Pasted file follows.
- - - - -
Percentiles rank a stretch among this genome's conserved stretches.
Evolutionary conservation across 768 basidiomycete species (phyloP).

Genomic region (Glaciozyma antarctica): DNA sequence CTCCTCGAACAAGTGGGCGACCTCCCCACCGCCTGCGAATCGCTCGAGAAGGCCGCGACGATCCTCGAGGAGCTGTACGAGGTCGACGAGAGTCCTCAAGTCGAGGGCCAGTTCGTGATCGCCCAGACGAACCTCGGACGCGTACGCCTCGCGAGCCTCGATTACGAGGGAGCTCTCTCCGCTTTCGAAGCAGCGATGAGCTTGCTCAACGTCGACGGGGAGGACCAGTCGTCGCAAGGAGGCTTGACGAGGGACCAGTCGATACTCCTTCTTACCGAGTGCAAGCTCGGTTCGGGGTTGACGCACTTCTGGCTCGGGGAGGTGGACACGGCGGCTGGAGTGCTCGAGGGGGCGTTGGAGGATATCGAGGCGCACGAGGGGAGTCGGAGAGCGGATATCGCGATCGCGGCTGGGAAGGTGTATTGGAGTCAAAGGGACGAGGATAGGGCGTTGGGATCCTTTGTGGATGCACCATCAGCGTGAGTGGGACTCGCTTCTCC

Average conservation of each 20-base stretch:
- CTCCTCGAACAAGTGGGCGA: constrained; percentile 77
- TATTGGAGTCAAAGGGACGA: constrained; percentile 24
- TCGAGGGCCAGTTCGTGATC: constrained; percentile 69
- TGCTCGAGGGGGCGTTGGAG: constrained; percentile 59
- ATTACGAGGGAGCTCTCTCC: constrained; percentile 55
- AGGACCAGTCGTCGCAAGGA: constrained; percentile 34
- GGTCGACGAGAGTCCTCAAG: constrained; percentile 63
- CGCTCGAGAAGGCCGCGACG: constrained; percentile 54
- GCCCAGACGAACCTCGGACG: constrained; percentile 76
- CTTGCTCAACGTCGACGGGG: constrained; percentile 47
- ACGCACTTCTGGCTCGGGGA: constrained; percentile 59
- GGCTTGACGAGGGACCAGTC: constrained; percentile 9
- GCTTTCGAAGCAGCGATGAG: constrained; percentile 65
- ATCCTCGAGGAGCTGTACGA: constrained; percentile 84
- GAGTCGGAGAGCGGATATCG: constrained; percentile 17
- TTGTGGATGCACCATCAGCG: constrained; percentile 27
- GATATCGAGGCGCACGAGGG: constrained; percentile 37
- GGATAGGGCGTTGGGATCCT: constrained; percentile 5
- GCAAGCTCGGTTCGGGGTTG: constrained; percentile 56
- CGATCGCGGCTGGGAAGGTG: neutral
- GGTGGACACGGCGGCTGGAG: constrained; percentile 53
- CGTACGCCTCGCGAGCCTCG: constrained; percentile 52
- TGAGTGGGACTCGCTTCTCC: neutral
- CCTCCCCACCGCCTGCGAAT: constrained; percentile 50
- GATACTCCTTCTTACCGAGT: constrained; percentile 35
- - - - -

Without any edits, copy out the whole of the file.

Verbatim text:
Percentiles rank a stretch among this genome's conserved stretches.
Evolutionary conservation across 768 basidiomycete species (phyloP).

Genomic region (Glaciozyma antarctica): DNA sequence CTCCTCGAACAAGTGGGCGACCTCCCCACCGCCTGCGAATCGCTCGAGAAGGCCGCGACGATCCTCGAGGAGCTGTACGAGGTCGACGAGAGTCCTCAAGTCGAGGGCCAGTTCGTGATCGCCCAGACGAACCTCGGACGCGTACGCCTCGCGAGCCTCGATTACGAGGGAGCTCTCTCCGCTTTCGAAGCAGCGATGAGCTTGCTCAACGTCGACGGGGAGGACCAGTCGTCGCAAGGAGGCTTGACGAGGGACCAGTCGATACTCCTTCTTACCGAGTGCAAGCTCGGTTCGGGGTTGACGCACTTCTGGCTCGGGGAGGTGGACACGGCGGCTGGAGTGCTCGAGGGGGCGTTGGAGGATATCGAGGCGCACGAGGGGAGTCGGAGAGCGGATATCGCGATCGCGGCTGGGAAGGTGTATTGGAGTCAAAGGGACGAGGATAGGGCGTTGGGATCCTTTGTGGATGCACCATCAGCGTGAGTGGGACTCGCTTCTCC

Average conservation of each 20-base stretch:
- CTCCTCGAACAAGTGGGCGA: constrained; percentile 77
- TATTGGAGTCAAAGGGACGA: constrained; percentile 24
- TCGAGGGCCAGTTCGTGATC: constrained; percentile 69
- TGCTCGAGGGGGCGTTGGAG: constrained; percentile 59
- ATTACGAGGGAGCTCTCTCC: constrained; percentile 55
- AGGACCAGTCGTCGCAAGGA: constrained; percentile 34
- GGTCGACGAGAGTCCTCAAG: constrained; percentile 63
- CGCTCGAGAAGGCCGCGACG: constrained; percentile 54
- GCCCAGACGAACCTCGGACG: constrained; percentile 76
- CTTGCTCAACGTCGACGGGG: constrained; percentile 47
- ACGCACTTCTGGCTCGGGGA: constrained; percentile 59
- GGCTTGACGAGGGACCAGTC: constrained; percentile 9
- GCTTTCGAAGCAGCGATGAG: constrained; percentile 65
- ATCCTCGAGGAGCTGTACGA: constrained; percentile 84
- GAGTCGGAGAGCGGATATCG: constrained; percentile 17
- TTGTGGATGCACCATCAGCG: constrained; percentile 27
- GATATCGAGGCGCACGAGGG: constrained; percentile 37
- GGATAGGGCGTTGGGATCCT: constrained; percentile 5
- GCAAGCTCGGTTCGGGGTTG: constrained; percentile 56
- CGATCGCGGCTGGGAAGGTG: neutral
- GGTGGACACGGCGGCTGGAG: constrained; percentile 53
- CGTACGCCTCGCGAGCCTCG: constrained; percentile 52
- TGAGTGGGACTCGCTTCTCC: neutral
- CCTCCCCACCGCCTGCGAAT: constrained; percentile 50
- GATACTCCTTCTTACCGAGT: constrained; percentile 35